Those compounds which containasymmetric carbon atoms and which as a rule are obtained as racemates can be split in known manner, for example, by means of optically active isomers, into optically active acid. However, it is also possible from the outset to employ optically active or diastereometric starting materials whereby there isobtained as the final product a corresponding pure optically active form or a diastereomer configuration. There can also occur stereoisomer racemates since they are present in the compounds produced two or more asymmetrical carbon atoms. Separation is possible in the customary manner, for example, by recrystallization.

As stated previously the compounds of the invention are useful in the production of pharmaceutical compositions. The pharmaceutical compositions or medicaments can contain one or more of the compounds of the invention or mixtures of these with other pharmaceutically active materials. For the production of pharmaceutical preparations there can be used the customary pharmaceutical carriers and assistants. The medicines can be used enterally, parenterally, orally or perlingually. Dispensing can take place in the form of tablets, capsules, pills, dragees, plugs, ointments, powders, liquids or aerosols. As liquids there can be used oily or aqueous solutions or suspensions, emulsions, injectable aqueous and oily solutions or suspensions.

Those starting materials which are not known can be obtained by the following procedures:

Process (a) Compounds of formula 11 can be formed by reaction of a halohydrine of the formula R54 H Ra where X is chlorine or bromine with excess diamine of the formula H N-Alk N11 Process (c) Starting materials in which the secondary hydroxyl group of formula 1 is formed from a keto group which starting materials have the formula:

can be prepared for example byreaction of haloketones of the formula:

where X is chlorine or bromine with aminoalkyl guanidines of the formula Preferably the primary amino group connected to the alkylene group is protected by a benzyl group. This reaction can be carried out, for example, in a solvent such as a lower aliphatic alcohol, e.g., methyl alcohol, ethyl alcohol, isopropyl alcohol or propyl alcohol, or an aromatic hydrocarbon such as benzene, toluene or xylene, or in dioxane at a temperature between 0 and C. Unless otherwise indicated all parts and percentages are by weight.

EXAMPLE 1 2-[ 2-( 3,4-dihydroxyphenyl )-2-hydroxycthyl-amino l ethyl guanidinc hydroxyethyl]- l ,2-diaminoethane dihydrochloride were dissolved in water, made alkaline with soda lye and'shaken with chloroform. The base remaining after drying and distilling ofiof the chloroform was dissolved in 240 ml of ethanol and treated with a solution of 18.6 grams of S-methyl isothiourea sulfate. The mixture was heated at reflux with stirring for 12 hours, after cooling there were added 8 ml of 2 normal sulfuric acid and filtered with suction on the dext day. For purification the product was recrystallized from a dimethyl formamide water mixture. There were obtained 18.8 grams of 2-[2-(3,4-dibenzyloxyphenyl) -2 hydroxy-ethylamino]- ethyl guanidine sulfate having a melting point of 210 215C.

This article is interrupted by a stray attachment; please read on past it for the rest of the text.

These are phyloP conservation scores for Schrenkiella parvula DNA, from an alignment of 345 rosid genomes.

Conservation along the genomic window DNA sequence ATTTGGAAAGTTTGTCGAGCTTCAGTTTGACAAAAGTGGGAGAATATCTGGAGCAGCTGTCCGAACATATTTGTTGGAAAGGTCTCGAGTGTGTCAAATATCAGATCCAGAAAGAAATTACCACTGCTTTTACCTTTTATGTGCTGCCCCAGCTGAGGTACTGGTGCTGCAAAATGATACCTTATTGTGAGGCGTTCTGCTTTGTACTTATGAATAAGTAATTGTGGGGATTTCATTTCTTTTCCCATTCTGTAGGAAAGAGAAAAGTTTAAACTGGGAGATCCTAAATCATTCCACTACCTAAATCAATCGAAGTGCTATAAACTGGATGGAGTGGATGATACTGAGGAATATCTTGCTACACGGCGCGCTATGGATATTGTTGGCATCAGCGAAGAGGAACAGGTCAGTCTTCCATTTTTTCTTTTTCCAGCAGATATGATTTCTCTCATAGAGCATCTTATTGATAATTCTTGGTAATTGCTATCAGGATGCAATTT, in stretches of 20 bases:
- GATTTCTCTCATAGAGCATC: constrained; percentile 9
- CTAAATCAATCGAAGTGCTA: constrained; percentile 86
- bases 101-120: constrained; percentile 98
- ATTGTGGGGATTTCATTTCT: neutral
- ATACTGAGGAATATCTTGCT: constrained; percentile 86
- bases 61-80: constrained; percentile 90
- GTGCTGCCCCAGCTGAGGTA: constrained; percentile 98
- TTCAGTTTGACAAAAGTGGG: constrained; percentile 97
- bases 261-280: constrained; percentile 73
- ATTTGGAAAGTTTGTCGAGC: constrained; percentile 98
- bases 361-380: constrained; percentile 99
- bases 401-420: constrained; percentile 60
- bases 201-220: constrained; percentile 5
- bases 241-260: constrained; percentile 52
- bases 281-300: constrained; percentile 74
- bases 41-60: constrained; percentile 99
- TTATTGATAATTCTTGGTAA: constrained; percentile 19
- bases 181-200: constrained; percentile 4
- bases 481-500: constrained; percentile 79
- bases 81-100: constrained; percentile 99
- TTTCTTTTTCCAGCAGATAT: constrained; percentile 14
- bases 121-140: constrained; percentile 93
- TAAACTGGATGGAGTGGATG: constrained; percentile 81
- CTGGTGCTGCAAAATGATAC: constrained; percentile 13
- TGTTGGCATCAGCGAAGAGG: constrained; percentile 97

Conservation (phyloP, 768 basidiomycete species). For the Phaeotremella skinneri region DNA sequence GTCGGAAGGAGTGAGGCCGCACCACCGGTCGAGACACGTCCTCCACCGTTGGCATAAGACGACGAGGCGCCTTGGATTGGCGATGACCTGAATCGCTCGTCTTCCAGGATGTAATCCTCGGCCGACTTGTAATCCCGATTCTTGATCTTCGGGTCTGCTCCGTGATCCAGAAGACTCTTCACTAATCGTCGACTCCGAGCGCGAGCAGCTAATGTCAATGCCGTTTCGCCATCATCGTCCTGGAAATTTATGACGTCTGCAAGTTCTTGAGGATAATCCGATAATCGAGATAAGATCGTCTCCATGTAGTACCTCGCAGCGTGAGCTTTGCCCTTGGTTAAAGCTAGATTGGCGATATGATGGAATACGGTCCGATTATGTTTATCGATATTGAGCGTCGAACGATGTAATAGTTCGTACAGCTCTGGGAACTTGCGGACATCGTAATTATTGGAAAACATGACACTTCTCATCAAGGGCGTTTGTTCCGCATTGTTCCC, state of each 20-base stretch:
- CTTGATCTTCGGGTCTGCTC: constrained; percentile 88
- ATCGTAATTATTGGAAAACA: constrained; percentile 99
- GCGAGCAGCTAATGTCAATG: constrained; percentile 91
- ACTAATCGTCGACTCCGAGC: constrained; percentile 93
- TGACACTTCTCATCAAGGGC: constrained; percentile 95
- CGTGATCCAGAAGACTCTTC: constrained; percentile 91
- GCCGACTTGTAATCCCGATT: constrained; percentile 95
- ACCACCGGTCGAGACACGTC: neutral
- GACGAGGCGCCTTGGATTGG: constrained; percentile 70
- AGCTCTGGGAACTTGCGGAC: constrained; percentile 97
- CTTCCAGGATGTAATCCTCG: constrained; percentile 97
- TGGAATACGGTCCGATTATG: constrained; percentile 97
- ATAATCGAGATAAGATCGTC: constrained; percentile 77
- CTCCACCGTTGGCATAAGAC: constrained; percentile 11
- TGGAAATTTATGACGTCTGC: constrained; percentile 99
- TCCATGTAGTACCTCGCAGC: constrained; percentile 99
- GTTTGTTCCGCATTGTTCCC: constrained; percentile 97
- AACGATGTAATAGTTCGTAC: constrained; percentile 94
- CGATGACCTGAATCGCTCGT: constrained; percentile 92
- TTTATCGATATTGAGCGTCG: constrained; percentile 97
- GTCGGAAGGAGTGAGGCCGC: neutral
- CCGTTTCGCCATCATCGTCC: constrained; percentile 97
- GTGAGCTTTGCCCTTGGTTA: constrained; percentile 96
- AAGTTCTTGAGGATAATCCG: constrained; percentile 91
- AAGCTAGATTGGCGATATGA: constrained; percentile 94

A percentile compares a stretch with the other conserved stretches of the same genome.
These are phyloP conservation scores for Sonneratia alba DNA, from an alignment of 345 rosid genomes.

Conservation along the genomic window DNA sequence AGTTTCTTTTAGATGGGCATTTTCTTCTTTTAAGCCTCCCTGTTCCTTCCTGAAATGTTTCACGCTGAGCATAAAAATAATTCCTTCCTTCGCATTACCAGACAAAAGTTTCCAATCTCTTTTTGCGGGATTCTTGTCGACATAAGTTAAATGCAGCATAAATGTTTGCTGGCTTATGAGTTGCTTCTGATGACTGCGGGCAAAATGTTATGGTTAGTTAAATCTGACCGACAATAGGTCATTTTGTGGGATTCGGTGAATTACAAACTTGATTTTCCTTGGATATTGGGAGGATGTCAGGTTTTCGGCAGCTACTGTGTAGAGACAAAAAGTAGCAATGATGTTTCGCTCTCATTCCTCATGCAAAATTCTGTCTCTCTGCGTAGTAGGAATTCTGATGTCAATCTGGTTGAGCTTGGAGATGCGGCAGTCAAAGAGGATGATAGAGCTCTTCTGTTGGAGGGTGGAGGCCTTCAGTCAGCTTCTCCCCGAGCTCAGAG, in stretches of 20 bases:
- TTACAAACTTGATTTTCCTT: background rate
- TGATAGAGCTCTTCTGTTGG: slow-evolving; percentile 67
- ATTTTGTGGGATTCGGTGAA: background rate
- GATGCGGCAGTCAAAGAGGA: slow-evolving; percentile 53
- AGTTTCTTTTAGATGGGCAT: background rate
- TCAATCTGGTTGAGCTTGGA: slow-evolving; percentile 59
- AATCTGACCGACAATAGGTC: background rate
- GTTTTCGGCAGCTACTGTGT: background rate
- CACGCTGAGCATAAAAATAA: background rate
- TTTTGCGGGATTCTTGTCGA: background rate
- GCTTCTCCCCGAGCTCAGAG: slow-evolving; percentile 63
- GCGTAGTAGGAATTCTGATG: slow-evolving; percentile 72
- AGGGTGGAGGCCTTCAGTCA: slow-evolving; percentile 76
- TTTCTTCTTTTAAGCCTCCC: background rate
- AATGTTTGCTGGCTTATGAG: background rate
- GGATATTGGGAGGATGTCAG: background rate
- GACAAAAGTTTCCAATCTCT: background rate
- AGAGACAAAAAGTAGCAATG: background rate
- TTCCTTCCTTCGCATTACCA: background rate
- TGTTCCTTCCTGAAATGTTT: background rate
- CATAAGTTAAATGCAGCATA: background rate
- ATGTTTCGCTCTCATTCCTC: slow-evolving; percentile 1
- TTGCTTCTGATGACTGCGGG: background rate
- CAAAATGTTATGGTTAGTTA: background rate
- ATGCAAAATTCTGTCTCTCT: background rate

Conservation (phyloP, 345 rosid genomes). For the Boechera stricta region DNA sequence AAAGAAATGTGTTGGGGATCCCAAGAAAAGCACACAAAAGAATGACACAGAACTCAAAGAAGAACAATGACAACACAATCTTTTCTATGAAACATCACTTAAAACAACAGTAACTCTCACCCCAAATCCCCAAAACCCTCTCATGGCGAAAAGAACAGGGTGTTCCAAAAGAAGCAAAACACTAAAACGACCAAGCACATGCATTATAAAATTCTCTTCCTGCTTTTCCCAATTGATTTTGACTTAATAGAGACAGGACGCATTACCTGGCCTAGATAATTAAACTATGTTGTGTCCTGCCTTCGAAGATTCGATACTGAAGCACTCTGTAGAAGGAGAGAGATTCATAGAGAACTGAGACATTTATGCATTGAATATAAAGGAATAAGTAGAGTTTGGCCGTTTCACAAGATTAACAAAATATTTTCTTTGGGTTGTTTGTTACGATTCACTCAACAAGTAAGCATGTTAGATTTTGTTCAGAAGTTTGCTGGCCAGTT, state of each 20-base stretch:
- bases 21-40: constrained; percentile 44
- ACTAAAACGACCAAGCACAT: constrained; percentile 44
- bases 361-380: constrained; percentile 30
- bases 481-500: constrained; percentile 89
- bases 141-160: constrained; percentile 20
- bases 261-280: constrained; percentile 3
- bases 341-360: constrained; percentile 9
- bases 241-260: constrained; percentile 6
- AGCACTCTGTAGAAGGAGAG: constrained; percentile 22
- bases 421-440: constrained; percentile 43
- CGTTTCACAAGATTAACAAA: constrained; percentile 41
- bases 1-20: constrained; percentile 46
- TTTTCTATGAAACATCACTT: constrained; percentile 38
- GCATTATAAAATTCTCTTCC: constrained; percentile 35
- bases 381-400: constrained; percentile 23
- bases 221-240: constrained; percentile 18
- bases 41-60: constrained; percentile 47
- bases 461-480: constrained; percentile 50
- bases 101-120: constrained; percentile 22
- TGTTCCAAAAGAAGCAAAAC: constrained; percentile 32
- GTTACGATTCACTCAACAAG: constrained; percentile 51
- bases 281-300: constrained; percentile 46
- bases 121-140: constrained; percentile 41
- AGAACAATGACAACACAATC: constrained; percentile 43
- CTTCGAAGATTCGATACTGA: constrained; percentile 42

18.0 grams of the compound obtained were hydrogenated in a mixture of 400 ml of distilled water, 400 ml of ethanol and 200 ml of methanol with addition of 3 grams of 10% palladium-activated carbon catalyst at 60C. The product was worked up by filtering, evaporating under nitrogen and triturating the residue with ethanol. Yield 9.8 grams. Production of the Starting Material:

41 grams of l-(3,4-dibenzyloxy-phenyl)-l-hydroxy- 2-bromoethane were introduced into 20 ml of ethylene diamine inside an hour with stirring. Subsequently it was heated for another hour at 60C., the excess ethylene diamine distilled off in the vacuum and the residue dissolved in benzene. It was extracted twice with water, dried with potassium carbonate, filtered and the benzene distilled off. The base remaining behind was dissolved in ml of isopropanol and treated with alcohol hydrochloric acid until it reacted acid. The precipitated salt was filtered off with suction,'heated with stirring with ethanol and again filtered with suction. After the drying there were obtained 38.8 grams of N-[2- (3 ,4-dibenzyloxyphenyl )-2-hydroxyethyl l ,2- diaminoethane dihydrochloride. Melting Point 1984- 99Cz propyl guanidine This compound was prepared in a manner analogous to example 1 from 3-[2-(3,4-dibenzyloxyphenyl)-2- hydroxy-ethylamino]-propyl guanidine sulfate (MP. 240 244C.)

The sulfate of the title compound melted at 206-20- 8C. and contained a molecule of water of crystallization. Yield about 10 grams. Production fo the Starting Material:

Analogous to example 1 there were obtained 28.5 grams of N- 2-( 3 ,4-dibenzyloxyphenyl )-2- hydroxyethyl] -l,3-diaminopropane dihydrochloride M.P. 164-170C. by reaction of 41 grams of 1-(3,4- dibenzyl-oxyphenyl l -hydroxy-2-bromoethane with 200 ml of 1,3-diaminopropane.

EXAMPLE 3 2-[ 1,-methyl-2-( 3,4-dihydroxyphenyl )-2- hydroxyethylamino]-ethyl guanidine W ,W, m

The free base was made from N-[1-methyl-2-(3,4- dibenzyloxyphenyl )-2-hydroxyethyl] -1 ,2- diaminoethane dihydrochloride in a manner analogous to example 1. grams of the free base were dissolved in 195 ml of ethanol and there was added a solution of 15.2 grams of S-methyl isothiourea sulfate in 39 m1 of water and the reaction solution heated at reflux for 16 hours. The mixture was acidified with 10 ml of 10% sulfuric acid, filtered with suction, washed with ethanol and crystallized from dimethyl formamide with addition of activated carbon. The product filtered off was heated again with ethanol, again filtered with suction and dried. There were obtained 11.5 grams of 2-[1- methyl-2-( 3,4-dibenzyloxyphenyl )-2- hydroxyethylaminol-ethyl guanidine sulfate having a melting point of 206 208C.